UK statistician unexpectedly rejects inflation index change
By David Milliken and Olesya Dmitracova, ReutersLONDON -- Britain's top statistician unexpectedly decided against major changes to the country's longest-running inflation index on Thursday, rejecting a move that could have significantly cut government borrowing costs.
January 11, 2013, 12:48 am TWN
Jil Matheson, the government's top statistical adviser, concluded that the existing Retail Price Index (RPI) did not meet current international standards. But she said it would be better to create a new index rather than fundamentally change RPI, which is written into many existing contracts.
The news is a major boost to the many Britons with company pensions legally linked to RPI, and to holders of Britain's inflation-linked government debt, as some of the proposed changes would have led to much lower future increases in payments.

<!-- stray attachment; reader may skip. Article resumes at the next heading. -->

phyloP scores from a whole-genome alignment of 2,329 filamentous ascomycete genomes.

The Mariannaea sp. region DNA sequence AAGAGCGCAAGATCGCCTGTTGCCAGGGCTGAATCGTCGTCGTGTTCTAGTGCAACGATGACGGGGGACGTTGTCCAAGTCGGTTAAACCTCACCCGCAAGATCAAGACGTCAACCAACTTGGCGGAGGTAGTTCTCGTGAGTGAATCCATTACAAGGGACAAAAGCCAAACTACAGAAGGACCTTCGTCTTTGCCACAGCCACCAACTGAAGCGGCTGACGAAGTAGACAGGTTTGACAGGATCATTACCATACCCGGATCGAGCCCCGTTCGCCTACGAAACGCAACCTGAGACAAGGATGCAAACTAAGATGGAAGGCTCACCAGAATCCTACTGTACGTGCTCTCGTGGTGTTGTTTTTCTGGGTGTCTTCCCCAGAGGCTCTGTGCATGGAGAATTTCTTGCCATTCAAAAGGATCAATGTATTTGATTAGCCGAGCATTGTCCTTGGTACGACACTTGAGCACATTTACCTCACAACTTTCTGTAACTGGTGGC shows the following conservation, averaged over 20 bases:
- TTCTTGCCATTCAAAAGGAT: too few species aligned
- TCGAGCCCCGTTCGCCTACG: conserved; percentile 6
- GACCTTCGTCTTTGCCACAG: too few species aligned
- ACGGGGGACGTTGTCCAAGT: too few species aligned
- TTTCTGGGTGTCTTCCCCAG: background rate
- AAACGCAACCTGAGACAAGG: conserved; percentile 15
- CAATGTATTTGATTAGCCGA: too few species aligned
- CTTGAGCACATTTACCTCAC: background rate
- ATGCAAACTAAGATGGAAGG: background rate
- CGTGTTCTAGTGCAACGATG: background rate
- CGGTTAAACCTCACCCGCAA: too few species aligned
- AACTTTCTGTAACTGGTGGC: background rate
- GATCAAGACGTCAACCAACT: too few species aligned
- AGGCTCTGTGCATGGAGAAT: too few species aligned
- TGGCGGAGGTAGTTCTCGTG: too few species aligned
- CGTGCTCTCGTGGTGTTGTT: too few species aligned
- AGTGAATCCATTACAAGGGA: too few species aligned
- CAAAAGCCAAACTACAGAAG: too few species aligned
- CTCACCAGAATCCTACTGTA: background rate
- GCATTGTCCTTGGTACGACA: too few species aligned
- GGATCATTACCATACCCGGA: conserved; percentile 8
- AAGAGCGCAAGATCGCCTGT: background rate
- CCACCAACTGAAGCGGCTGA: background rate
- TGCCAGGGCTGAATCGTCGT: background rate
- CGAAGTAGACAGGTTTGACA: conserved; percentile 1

Sam Hill, a fixed income strategist at Royal Bank of Canada, said he was highly surprised by the move, which came after months of consultation by the UK Statistics Authority.
“I think it's remarkable that they have said that the current formula does not meet international standards, and then continue to use it for a number of key functions,” he said.
Some economists had estimated Britain's finance ministry would have saved up to 3 billion pounds a year in interest payments if the change to RPI had gone ahead, out of annual debt servicing costs of 47 billion.
This would have been a boon for cash-strapped finance minister George Osborne, but after the decision by the UK Statistics Authority, his ministry confirmed that it would use RPI for future index-linked gilts as well as existing ones.